3. Living near Freeways is associated with autism, concluded the recent CHARGE study, that aims to uncover genetic and environmental links to autism.

The CHARGE study observed that even after adjusting for co-variates, such as maternal smoking, socio-economic and demographic factors, maternal residence during the 3rd trimester, as well as at the time of delivery, was more likely be near a Freeway (but not any other major road) for mothers giving birth to autistic babies. The authors speculate that proximity to the Freeway may be a surrogate for exposure to traffic related air-pollution which is known to have adverse prenatal effects, and call for a systematic examination of the possible association of the air pollutants to autism. However, unless that latter link is established, the assertion of the link between Freeways and autism is at best premature, and bound to increase confusion (and panic) in the interim, without answering several pertinent questions, such as:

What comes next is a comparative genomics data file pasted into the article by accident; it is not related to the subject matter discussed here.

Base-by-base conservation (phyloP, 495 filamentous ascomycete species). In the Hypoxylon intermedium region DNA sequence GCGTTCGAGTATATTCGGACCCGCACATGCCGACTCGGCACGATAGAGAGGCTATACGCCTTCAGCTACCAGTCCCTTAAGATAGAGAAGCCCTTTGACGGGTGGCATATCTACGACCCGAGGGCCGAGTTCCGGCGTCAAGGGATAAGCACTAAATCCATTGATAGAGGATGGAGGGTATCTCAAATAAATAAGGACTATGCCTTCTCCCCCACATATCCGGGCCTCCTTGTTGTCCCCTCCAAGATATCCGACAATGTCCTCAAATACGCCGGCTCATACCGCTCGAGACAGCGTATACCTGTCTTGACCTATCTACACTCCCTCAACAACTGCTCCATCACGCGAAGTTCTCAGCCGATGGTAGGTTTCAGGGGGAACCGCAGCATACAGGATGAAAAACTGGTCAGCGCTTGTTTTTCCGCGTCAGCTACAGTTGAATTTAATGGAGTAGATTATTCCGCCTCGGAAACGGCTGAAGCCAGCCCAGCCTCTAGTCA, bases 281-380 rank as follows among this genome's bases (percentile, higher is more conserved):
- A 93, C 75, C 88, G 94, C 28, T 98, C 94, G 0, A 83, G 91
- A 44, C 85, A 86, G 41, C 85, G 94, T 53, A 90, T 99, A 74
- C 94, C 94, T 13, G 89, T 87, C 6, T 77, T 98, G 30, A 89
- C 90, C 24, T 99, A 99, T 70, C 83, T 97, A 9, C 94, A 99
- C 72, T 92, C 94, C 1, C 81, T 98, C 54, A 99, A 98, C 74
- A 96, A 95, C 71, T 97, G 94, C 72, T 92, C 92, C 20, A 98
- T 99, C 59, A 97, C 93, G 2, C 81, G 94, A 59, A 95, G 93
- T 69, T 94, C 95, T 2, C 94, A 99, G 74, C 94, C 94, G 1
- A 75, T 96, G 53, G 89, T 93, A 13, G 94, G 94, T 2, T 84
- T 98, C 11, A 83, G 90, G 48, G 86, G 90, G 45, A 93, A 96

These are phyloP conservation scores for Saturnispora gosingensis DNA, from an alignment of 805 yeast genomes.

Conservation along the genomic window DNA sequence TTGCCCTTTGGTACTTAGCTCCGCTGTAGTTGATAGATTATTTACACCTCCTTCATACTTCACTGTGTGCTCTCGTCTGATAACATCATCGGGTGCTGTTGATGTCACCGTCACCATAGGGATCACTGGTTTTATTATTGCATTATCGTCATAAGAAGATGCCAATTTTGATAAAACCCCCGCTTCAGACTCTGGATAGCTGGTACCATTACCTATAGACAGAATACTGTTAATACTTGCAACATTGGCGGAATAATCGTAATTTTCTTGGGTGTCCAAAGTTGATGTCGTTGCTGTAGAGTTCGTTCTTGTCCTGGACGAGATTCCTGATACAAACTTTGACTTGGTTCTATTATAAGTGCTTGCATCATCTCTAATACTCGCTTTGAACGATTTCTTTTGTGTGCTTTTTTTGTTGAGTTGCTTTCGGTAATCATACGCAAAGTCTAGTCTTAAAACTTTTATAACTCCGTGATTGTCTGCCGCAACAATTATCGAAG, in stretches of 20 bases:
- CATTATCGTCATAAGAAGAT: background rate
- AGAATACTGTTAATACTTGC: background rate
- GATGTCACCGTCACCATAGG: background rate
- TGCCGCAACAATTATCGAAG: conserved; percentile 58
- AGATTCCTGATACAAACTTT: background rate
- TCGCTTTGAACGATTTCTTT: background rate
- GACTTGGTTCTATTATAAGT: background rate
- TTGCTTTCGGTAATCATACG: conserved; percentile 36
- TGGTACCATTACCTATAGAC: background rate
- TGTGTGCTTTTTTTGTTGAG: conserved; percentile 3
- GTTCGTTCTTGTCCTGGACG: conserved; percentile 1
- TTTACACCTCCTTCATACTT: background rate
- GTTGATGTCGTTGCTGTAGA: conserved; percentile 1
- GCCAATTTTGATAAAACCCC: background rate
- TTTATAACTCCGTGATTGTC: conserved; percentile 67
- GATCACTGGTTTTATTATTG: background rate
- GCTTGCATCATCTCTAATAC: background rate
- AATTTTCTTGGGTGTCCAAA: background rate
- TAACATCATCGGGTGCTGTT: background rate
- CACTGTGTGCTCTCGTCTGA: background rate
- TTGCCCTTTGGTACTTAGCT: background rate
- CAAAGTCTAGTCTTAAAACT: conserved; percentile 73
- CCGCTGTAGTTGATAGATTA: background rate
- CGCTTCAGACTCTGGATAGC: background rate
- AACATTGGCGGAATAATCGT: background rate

1. Why were Freeways ‘bad’ and not other major roads?
  2. What about autism incidence and prevalence data from other countries where people live close to busy major roadways equivalent to Freeways?
  3. Are there autism clusters around US cities that have/had high levels of urban air-pollution?
  4. What about autism incidence and prevalence data in rural US communities?

Let’s all take a deep breath and sing in chorus now: Correlation does not imply causation. If there is a true causal relationship between variables, rigorous application of the scientific method remains by far the best way to uncover it.

2 Comments